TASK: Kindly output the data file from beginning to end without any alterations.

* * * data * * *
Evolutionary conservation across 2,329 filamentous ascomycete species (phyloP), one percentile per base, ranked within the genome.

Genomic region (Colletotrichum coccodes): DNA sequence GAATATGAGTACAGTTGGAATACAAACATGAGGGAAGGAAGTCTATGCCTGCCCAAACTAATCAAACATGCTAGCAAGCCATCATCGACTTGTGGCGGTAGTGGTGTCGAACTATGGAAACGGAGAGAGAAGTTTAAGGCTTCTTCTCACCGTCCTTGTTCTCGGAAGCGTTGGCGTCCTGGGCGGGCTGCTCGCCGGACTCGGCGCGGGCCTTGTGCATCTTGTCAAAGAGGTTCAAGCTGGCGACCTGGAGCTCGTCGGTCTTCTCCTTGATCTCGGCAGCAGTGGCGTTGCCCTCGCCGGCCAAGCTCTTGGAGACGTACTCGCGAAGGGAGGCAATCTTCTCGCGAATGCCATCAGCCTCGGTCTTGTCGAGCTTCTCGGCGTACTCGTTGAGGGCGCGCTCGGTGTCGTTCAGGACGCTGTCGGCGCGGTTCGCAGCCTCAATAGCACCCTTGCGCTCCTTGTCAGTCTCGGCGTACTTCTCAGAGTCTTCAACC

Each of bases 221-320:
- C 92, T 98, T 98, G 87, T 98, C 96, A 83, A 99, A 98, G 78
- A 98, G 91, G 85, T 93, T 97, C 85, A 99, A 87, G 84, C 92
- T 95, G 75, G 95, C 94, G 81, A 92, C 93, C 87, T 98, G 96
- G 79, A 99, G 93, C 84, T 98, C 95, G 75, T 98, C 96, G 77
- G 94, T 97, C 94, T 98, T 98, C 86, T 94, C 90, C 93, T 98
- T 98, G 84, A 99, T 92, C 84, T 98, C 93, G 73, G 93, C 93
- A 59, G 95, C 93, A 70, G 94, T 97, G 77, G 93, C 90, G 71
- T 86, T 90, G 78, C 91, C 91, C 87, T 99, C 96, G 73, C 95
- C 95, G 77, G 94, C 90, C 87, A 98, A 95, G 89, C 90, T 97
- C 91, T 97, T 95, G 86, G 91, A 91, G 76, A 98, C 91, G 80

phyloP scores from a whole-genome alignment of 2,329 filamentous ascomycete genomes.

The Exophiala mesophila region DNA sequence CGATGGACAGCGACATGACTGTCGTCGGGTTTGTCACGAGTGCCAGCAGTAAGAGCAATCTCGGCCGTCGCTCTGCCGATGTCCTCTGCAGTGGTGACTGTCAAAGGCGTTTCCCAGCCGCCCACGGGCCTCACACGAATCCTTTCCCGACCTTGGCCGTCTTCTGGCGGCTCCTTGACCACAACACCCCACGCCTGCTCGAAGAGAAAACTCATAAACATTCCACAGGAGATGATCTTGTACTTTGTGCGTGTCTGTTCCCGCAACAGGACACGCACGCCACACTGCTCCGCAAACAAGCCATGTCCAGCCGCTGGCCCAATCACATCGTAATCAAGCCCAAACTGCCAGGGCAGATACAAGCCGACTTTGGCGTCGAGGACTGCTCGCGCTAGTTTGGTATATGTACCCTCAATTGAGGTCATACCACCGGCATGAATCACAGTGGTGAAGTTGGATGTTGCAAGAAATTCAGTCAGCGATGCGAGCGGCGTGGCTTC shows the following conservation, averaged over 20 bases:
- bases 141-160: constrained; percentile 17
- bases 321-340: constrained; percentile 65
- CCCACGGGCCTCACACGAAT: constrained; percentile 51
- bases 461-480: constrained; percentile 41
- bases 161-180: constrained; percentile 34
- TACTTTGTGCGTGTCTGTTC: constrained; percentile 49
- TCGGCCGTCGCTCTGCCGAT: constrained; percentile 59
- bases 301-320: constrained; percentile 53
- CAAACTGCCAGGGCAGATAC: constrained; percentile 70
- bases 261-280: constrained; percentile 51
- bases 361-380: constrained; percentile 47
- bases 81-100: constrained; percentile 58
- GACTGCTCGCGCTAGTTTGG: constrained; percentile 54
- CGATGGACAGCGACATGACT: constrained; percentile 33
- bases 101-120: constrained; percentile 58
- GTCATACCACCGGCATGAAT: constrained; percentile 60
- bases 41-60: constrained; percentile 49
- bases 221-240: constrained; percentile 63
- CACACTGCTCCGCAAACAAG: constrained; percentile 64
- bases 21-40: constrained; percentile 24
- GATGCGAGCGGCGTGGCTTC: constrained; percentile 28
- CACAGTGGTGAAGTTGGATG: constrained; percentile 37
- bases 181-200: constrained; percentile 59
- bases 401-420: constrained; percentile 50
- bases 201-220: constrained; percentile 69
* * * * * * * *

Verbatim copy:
Evolutionary conservation across 2,329 filamentous ascomycete species (phyloP), one percentile per base, ranked within the genome.

Genomic region (Colletotrichum coccodes): DNA sequence GAATATGAGTACAGTTGGAATACAAACATGAGGGAAGGAAGTCTATGCCTGCCCAAACTAATCAAACATGCTAGCAAGCCATCATCGACTTGTGGCGGTAGTGGTGTCGAACTATGGAAACGGAGAGAGAAGTTTAAGGCTTCTTCTCACCGTCCTTGTTCTCGGAAGCGTTGGCGTCCTGGGCGGGCTGCTCGCCGGACTCGGCGCGGGCCTTGTGCATCTTGTCAAAGAGGTTCAAGCTGGCGACCTGGAGCTCGTCGGTCTTCTCCTTGATCTCGGCAGCAGTGGCGTTGCCCTCGCCGGCCAAGCTCTTGGAGACGTACTCGCGAAGGGAGGCAATCTTCTCGCGAATGCCATCAGCCTCGGTCTTGTCGAGCTTCTCGGCGTACTCGTTGAGGGCGCGCTCGGTGTCGTTCAGGACGCTGTCGGCGCGGTTCGCAGCCTCAATAGCACCCTTGCGCTCCTTGTCAGTCTCGGCGTACTTCTCAGAGTCTTCAACC

Each of bases 221-320:
- C 92, T 98, T 98, G 87, T 98, C 96, A 83, A 99, A 98, G 78
- A 98, G 91, G 85, T 93, T 97, C 85, A 99, A 87, G 84, C 92
- T 95, G 75, G 95, C 94, G 81, A 92, C 93, C 87, T 98, G 96
- G 79, A 99, G 93, C 84, T 98, C 95, G 75, T 98, C 96, G 77
- G 94, T 97, C 94, T 98, T 98, C 86, T 94, C 90, C 93, T 98
- T 98, G 84, A 99, T 92, C 84, T 98, C 93, G 73, G 93, C 93
- A 59, G 95, C 93, A 70, G 94, T 97, G 77, G 93, C 90, G 71
- T 86, T 90, G 78, C 91, C 91, C 87, T 99, C 96, G 73, C 95
- C 95, G 77, G 94, C 90, C 87, A 98, A 95, G 89, C 90, T 97
- C 91, T 97, T 95, G 86, G 91, A 91, G 76, A 98, C 91, G 80

phyloP scores from a whole-genome alignment of 2,329 filamentous ascomycete genomes.

The Exophiala mesophila region DNA sequence CGATGGACAGCGACATGACTGTCGTCGGGTTTGTCACGAGTGCCAGCAGTAAGAGCAATCTCGGCCGTCGCTCTGCCGATGTCCTCTGCAGTGGTGACTGTCAAAGGCGTTTCCCAGCCGCCCACGGGCCTCACACGAATCCTTTCCCGACCTTGGCCGTCTTCTGGCGGCTCCTTGACCACAACACCCCACGCCTGCTCGAAGAGAAAACTCATAAACATTCCACAGGAGATGATCTTGTACTTTGTGCGTGTCTGTTCCCGCAACAGGACACGCACGCCACACTGCTCCGCAAACAAGCCATGTCCAGCCGCTGGCCCAATCACATCGTAATCAAGCCCAAACTGCCAGGGCAGATACAAGCCGACTTTGGCGTCGAGGACTGCTCGCGCTAGTTTGGTATATGTACCCTCAATTGAGGTCATACCACCGGCATGAATCACAGTGGTGAAGTTGGATGTTGCAAGAAATTCAGTCAGCGATGCGAGCGGCGTGGCTTC shows the following conservation, averaged over 20 bases:
- bases 141-160: constrained; percentile 17
- bases 321-340: constrained; percentile 65
- CCCACGGGCCTCACACGAAT: constrained; percentile 51
- bases 461-480: constrained; percentile 41
- bases 161-180: constrained; percentile 34
- TACTTTGTGCGTGTCTGTTC: constrained; percentile 49
- TCGGCCGTCGCTCTGCCGAT: constrained; percentile 59
- bases 301-320: constrained; percentile 53
- CAAACTGCCAGGGCAGATAC: constrained; percentile 70
- bases 261-280: constrained; percentile 51
- bases 361-380: constrained; percentile 47
- bases 81-100: constrained; percentile 58
- GACTGCTCGCGCTAGTTTGG: constrained; percentile 54
- CGATGGACAGCGACATGACT: constrained; percentile 33
- bases 101-120: constrained; percentile 58
- GTCATACCACCGGCATGAAT: constrained; percentile 60
- bases 41-60: constrained; percentile 49
- bases 221-240: constrained; percentile 63
- CACACTGCTCCGCAAACAAG: constrained; percentile 64
- bases 21-40: constrained; percentile 24
- GATGCGAGCGGCGTGGCTTC: constrained; percentile 28
- CACAGTGGTGAAGTTGGATG: constrained; percentile 37
- bases 181-200: constrained; percentile 59
- bases 401-420: constrained; percentile 50
- bases 201-220: constrained; percentile 69